But while in salesmanship, India might be behind the sex toy curve, in distribution, they seem to have everybody beat. According to one survey, 13 percent of urban Indian women have used sex toys. (No statistics available on urban Indian men; butt plugs and cock rings are still not available here, even grayly, perhaps one legacy of the fact that homosexuality is largely still illegal.) The population of Mumbai and Delhi alone is nearly 30 million, which works out to a lot of customers.
And a lot of industrious distributors, when you consider that they're operating with the handicap that their wares can be, and often are, confiscated. At the Foreign Post Office in Ahmedabad, for instance, inspectors seize at least 500 parcels containing "objectionable and banned items" a month: vibrators, pornographic magazines, inflatable dolls. Addressees are sent notices and given the chance to explain themselves, possibly on health grounds--"unmarried men are advised to use dolls rather than visiting prostitutes and contracting AIDs," Dr. Paras Shah, a noted Indian sexologist, sensibly states--but according to Express India, "the embarrassed person never shows up."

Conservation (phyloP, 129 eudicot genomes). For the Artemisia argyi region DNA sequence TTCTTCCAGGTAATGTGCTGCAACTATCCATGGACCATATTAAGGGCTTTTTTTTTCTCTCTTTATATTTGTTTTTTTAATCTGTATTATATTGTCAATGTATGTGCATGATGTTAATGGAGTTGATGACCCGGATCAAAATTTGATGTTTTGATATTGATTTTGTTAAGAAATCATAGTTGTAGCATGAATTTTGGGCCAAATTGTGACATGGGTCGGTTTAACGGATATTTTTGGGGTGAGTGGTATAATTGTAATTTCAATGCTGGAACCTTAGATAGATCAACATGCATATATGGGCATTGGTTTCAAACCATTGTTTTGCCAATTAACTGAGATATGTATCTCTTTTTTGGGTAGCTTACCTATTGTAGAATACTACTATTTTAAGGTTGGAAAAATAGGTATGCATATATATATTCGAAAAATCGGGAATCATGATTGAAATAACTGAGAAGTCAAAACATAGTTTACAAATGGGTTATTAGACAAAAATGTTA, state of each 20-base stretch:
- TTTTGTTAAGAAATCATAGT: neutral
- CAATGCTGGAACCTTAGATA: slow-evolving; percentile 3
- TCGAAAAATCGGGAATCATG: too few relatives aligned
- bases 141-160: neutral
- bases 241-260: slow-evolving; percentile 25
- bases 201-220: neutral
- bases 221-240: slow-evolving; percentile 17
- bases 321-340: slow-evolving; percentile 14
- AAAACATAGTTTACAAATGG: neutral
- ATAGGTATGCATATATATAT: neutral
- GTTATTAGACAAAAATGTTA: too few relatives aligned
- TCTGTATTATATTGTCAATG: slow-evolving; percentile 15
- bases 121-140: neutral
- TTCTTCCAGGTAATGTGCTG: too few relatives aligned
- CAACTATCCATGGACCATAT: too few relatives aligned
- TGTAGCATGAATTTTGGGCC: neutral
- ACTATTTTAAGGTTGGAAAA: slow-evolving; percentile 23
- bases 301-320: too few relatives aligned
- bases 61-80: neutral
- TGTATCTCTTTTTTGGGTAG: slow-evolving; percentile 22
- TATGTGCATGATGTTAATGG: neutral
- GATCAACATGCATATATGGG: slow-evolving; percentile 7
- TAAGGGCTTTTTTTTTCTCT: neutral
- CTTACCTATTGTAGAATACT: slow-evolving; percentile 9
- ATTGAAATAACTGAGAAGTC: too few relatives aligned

Embarrassment levels in India no doubt run higher than in, say, New York City, where if the post office tried to pull that trick, they likely have postal customers, not employees, on their hands, law or no law. But society there remains sexually conservative, despite the fact that India, of course, give birth to the Kama Sutra. In the Sankrit era, according to the Sutra, sex toys proliferated. The book describes dildos made of gold, wood, and silver, how elephant trunks can be used as sexual apparati. In contemporary India, though, where many women are still in parda, veiled, it's still rare for the India film censors not to snip any scene in a Bollywood movie that shows a couple kissing. Viagra and condoms are legal, but not condoms manufactured with a vibrating ring (the sex toy offense). Six states recently banned sex education in schools, on the grounds that the pictures of bodily changes during puberty were too graphic. Pornographic films are illegal, although anyone with access to the internet, pretty much, can get an eyeful if they want, as my friend was explaining over tea.
She was describing how she'd visited a Bombay internet café where the floor was covered with bodily emissions, using a word that begins with "sp" and ends in a viscous sounding "ge," which caused me to exclaim, "God! You guys are getting as perverted as we are." "Getting?" she said and snickered. Then we both laughed in agreement, though we were both, for the moment, wrong. America will surely stay ahead in that derby till the film censors let the couples kiss.
Katherine Russell Rich's most recent book, Dreaming in Hindi, came out last month. It's about a year she spent in India learning to speak Hindi.